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Viewing posts created during January of 2011

Speed Rules!

Vela guest Jacques rips another jibeThings seem different this year but I'm not sure why. We usually have a pretty good mix of beginners, intermediates, cruisers, and speedsters with a spattering of freestylers. This year the mix is tending toward the usual beginners taking introductory 101/102 classes, and speedsters taking the faster gear (Hellcat sails with Starboard iSonics or JP Super Sport boards). Activity on the Blue Highway is heavier than ever before. This year more people are working on increasing their speed and planing through jibes. Drag races are more and more common.

Beginners at Vela

Slalom racingBoth guests and locals are getting in on the action. The regular Sunday racing seems more popular than ever. Last Sunday there were around 30 people taking to the slalom course, followed by long distance racing this week. Maybe people are getting excited for the PWA slalom event coming to town this June?

I hate to admit it but I’ve also become addicted to speed (sailing) this year. Lunch hours and days off have been spent tweaking gear and technique, chasing people, talking through improvement ideas with Mac, and working on faster jibes. One of these days back to freestyle, but for now I’m really having fun. Aruba is a great slalom location! I just hope my freestyle friends will forgive my ‘digression’ to speed! It just makes me realize how diversified Windsurfing is, and that all areas of the sport are fun and challenging.

Radar Tom is a speed addict

Louise working on a sketchOur friends Jacque and Louise from Quebec are back at Vela again this year. Jacque (see very top photo in this post) is one of the faster sailors here (sails iSonics at home) and is amazingly efficient. He has a really smooth technique, has clean jibes, and while a small person is usually on sails one meter smaller than everyone else. Louise does not windsurf but has become a great sketch artist, capturing with great humor all the activity on the beach.

Sketch of Vela Aruba center

Start them earlyAfter the Christmas and New Year holidays, activity has dropped off a little, giving us a chance to catch up on things. On top of the list is building a new Oasis (‘on the water water-cooler’) and going through all the new gear, checking out foot straps, fins, sail tuning etc. We’ve also been discussing holding weekly fun slalom races to help keep out speed hungry guests satisfied and get some new people realizing how fun it can be.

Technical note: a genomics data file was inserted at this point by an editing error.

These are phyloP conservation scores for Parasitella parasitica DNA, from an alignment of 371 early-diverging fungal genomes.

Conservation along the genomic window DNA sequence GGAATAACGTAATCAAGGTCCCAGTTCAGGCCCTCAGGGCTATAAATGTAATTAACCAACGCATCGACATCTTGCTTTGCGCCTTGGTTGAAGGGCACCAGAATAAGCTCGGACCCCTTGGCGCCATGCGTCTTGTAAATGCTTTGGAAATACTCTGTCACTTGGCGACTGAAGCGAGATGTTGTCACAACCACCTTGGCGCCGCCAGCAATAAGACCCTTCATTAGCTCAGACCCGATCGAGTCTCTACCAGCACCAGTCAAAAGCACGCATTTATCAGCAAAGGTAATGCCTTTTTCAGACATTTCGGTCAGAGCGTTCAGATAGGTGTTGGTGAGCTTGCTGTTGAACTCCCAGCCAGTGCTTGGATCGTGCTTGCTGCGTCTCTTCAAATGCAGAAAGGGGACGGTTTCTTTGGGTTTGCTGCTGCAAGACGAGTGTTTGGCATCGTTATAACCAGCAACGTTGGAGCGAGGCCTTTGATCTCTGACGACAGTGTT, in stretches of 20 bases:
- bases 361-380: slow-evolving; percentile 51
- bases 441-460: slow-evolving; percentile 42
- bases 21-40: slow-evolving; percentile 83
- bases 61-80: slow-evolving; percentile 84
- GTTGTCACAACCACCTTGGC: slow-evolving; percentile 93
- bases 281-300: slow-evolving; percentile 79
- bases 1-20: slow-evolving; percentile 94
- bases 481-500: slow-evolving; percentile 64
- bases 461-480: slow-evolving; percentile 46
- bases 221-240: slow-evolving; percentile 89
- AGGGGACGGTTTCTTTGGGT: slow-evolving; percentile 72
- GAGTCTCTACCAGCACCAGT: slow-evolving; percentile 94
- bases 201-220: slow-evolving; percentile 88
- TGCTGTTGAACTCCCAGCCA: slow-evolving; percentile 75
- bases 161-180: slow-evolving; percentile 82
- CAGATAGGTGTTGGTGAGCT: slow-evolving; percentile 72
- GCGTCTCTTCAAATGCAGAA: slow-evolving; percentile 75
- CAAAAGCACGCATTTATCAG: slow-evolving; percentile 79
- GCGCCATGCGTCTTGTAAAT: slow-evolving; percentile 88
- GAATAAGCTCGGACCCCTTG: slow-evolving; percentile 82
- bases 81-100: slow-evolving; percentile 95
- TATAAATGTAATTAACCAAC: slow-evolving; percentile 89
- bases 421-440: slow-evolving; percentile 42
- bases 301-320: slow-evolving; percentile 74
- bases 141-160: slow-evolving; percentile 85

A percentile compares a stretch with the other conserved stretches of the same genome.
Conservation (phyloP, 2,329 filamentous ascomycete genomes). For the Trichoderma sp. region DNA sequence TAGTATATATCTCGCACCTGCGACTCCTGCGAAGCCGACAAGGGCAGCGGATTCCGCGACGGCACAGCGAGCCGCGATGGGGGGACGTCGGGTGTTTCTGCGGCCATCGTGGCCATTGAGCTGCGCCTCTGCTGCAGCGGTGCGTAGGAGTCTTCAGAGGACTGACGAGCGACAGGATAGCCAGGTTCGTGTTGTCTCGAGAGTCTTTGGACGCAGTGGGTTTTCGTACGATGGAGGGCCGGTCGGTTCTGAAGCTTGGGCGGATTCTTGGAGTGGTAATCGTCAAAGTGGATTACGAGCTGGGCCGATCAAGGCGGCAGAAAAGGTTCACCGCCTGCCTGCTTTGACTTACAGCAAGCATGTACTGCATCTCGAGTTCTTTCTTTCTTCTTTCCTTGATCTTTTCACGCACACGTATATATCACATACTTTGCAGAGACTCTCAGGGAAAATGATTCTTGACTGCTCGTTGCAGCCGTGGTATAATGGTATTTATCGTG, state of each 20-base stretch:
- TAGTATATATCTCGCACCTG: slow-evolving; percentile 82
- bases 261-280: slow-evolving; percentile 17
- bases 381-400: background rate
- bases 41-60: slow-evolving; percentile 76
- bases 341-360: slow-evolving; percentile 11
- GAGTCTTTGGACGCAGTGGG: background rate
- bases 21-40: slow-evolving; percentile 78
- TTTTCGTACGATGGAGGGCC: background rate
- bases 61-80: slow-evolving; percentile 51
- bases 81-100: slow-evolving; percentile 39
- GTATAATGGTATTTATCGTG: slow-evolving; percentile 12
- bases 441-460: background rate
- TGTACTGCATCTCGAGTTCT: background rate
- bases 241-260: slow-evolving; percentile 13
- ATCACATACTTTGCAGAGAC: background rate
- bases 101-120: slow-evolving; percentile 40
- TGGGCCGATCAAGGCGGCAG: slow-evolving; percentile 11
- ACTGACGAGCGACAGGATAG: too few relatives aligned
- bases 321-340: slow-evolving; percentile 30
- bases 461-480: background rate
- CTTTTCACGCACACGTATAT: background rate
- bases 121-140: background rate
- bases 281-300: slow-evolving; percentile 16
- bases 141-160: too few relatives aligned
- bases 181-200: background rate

This week’s blog is a little short, so please forgive me. I guess I’ve been too busy sailing to spend as much time on the blog as I should have!  Next week I hope will be longer, but – the wind is still blowing here and it’s hard to argue with Mother Nature.

Posted: January 23, 2011 at 10:54 AM
By: Windsport Magazine
(2) Comment/s
A great reason to stop whining!

Vela Aruba sloganThis year’s Vela T-shirt has the motto ‘Navigo Ergo Sum’ – Latin (sort of) for ‘I Sail, Therefore I Am’. To various degrees we all love windsurfing. There’s nothing like being out on the water feeling free and enjoying our favorite sport, and many of us identify ourselves with windsurfing. HOWEVER, most of us have those days where…..

We’ve heard it all before – not enough wind, too much wind; too rough, too calm; water’s too cold, wrong gear, too tired, maybe later – blah, blah, blah. I’ve been there myself, probably too many times, but hopefully no more. This week I met windsurfer Barry Honig here at Vela Aruba. Barry is totally blind, but I’ve met very few people who love going windsurfing as much as he does.

Barry and his family usually come to Aruba each August, but I was lucky enough to meet him and his son this past week. Despite being Barry and instructor Macblind from birth, Barry has been windsurfing for around 25 years now.  A typical session lasts 2 to 3 hours. An instructor rigs up two sets of gear, then sails with Barry (or sometimes I think it is the other way around). I’ve seen him out sailing in light and strong winds, calm water to light waves, upwind and down, but always with a smile on his face (unless a motor boat comes flying by too close). One of Barry’s favorite cruises is in early afternoon, heading a couple miles on the Blue Highway to where the snorkeling boats moor. All the captains know him by now as he stops and chats with some of their guests and manages to get one or two(?) rum punches for ‘energy and hydration’ in order to get back home safely.  His current goal is to learn waterstarting, he says, "so that I can sail in bigger waves."

Enjoying ArubaAlways with a funny story, I asked Barry how he learned to windsurf.

"I wanted to learn because it seemed like something I could do as a blind person. I downhill ski as well, and I figured this would be a bit easier, as I wouldn't have to worry about falling off of a cliff or crashing into a tree.

It also seemed like a real challenge, and I like a good challenge.

I initially learned in Puerto Rico, with my friend Chris Cummings— may he rest in peace.

We just got a couple of boards and hung out in the lagoon at the Condado Plaza.  I would try to get up, and then fall and then try again until I could do it. Chris and I had a game we'd play. We count the number of times each of us fell, take the difference, and who ever had more, would have to buy the  guy with the fewest, that number of pina coladas that night.